San Diego Ocean Beach attorney Lewis Wenzell is one of the plaintiff's lawyers in the Supreme Court case seeking to force a public vote on San Diego's $200 million convention center expansion. He sat down last week for an interview.
Q: What is this case about?
A: The San Diego City Charter says that whenever the city goes into debt, long-term indebtedness - it can be revenue bonds or general obligation bonds or anything - it has to get a vote of the public, two-thirds vote. The state legislature has passed a set of laws, at least which, the City says, allows them to create JPAs and finance these projects by funneling the money through the Joint Powers Authority, avoiding the two-thirds vote. Our position is that you can't use that circuitous route to avoid the vote, number one; and even if that were what the legislature intended to happen, that it's a violation of the home-rule provisions of the California Constitution, which say that when you have charter cities, which ours is, that the charter is the constitution for the city, and it can't be interfered with by the legislature except in very limited circumstances, and we're saying financially, public works projects are not one of those circumstances.
Q: How is the city council trying to avoid a vote?
A: The whole idea is, the way you avoid the vote is to get somebody other than "The City" to do the financing. And so you create these agencies, these Joint Powers Authorities - JPAs is what they're called - in this case, the Convention Center Expansion Authority, which is nothing other than a paper entity. But it does have a name different than the city of San Diego, and so by funneling the City fund through that agency, the city is supposedly not acting, and therefore the city charter doesn't apply. It's a ruse, and everybody knows it's a ruse. In fact, the Oregon State Supreme Court in a case not dissimilar to this one - and declaring this kind of scheme invalid under Oregon law - the closing line to their opinion was, "It's a scheme that could only fool a lawyer."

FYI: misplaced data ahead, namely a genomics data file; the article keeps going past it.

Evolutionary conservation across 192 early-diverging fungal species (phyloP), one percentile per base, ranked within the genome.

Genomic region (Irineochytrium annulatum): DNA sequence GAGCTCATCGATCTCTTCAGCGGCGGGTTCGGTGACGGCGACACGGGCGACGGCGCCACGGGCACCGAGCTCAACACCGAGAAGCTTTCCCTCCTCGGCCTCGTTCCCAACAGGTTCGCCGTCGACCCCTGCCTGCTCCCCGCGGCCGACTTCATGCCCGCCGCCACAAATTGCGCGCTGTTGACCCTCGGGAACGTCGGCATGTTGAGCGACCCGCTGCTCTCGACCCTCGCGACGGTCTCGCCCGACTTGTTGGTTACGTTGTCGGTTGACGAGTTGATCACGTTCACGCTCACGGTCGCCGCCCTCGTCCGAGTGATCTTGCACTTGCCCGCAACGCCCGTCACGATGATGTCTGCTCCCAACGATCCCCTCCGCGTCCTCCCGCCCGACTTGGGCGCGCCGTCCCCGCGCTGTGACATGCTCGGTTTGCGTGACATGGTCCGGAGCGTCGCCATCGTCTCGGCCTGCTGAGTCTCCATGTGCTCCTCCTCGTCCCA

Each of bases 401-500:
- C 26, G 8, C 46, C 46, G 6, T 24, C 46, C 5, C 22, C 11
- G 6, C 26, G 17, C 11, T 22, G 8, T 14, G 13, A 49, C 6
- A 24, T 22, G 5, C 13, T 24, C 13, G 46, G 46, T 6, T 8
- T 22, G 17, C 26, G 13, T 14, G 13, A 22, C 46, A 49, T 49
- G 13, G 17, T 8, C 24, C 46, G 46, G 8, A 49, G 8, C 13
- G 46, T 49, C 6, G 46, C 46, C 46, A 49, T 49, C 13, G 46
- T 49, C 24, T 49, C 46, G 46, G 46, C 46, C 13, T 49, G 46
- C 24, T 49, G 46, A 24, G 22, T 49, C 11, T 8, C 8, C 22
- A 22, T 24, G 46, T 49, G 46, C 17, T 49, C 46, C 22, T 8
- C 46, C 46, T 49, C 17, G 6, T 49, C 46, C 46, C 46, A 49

Q: The Union-Tribune has editorialized, saying, "We don't think there should be a vote on any big public debts."
A: Right. I don't understand that position. There is among the power elite and civic elite an attitude that the public is stupid, and we best know how to spend your money: "It's not your money in the first place; it's our money, and we know how to spend it better than you do." And I think that kind of attitude just prevails. But for a newspaper that's generally conservative, I just don't understand it. I don't understand how people who are Republicans or Conservatives can get into a position where they can say the public is generally incapable of making decisions about important projects. So I don't understand that. I have my own theories, but it involves some of the personalities, and I'm not sure that I want to bring this thing down any farther than it already is.
Q: And I guess they would come back and say, "Well, this is for the greater good, that we need these public works"?
A: I know, but that's the thing that I have a problem with: that somehow the people at the Union-Tribune know better for me than I do. And know better for you and the rest of the citizens what's good for them. I think most citizens would say, "Well, you know, I think I'd rather not have my car wrecked every time I drive down Bacon Street [because of potholes] and not have to have the beaches closed half the time than to see some people from Chicago cavorting at the convention center every January."
Q: Historically speaking, what is that charter provision calling for a two-thirds vote all about?